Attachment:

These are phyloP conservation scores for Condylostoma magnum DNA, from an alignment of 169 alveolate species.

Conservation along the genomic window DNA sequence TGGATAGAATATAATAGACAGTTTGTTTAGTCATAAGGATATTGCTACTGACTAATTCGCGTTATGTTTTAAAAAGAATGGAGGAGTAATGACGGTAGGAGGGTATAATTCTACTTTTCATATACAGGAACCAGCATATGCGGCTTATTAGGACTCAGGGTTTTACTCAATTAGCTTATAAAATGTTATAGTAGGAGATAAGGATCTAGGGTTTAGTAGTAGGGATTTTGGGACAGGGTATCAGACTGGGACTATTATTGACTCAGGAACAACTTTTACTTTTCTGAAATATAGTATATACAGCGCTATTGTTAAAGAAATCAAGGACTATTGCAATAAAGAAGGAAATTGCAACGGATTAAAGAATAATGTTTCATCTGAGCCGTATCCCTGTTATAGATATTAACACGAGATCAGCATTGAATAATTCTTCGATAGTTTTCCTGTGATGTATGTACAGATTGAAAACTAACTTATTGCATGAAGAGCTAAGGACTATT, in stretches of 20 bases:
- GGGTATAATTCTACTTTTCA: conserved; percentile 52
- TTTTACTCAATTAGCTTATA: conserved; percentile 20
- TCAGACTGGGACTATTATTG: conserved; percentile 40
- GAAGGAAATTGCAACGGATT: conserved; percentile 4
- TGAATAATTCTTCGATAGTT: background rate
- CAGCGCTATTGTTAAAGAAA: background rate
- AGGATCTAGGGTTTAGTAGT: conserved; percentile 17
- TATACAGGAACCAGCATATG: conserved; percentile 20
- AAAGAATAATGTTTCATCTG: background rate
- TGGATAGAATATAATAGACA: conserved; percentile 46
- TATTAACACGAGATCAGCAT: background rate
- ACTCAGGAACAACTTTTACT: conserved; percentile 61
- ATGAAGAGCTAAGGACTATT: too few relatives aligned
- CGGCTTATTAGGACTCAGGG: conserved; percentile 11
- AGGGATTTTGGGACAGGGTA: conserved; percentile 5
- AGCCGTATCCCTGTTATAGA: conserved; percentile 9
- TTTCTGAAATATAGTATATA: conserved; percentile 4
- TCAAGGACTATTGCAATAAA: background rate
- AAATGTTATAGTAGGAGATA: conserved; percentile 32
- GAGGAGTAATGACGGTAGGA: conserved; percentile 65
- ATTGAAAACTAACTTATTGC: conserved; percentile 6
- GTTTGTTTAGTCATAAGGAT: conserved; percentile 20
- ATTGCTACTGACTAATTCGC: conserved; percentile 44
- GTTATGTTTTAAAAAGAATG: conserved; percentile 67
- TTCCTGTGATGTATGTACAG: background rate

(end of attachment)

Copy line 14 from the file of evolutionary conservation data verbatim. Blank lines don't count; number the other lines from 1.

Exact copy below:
- ACTCAGGAACAACTTTTACT: conserved; percentile 61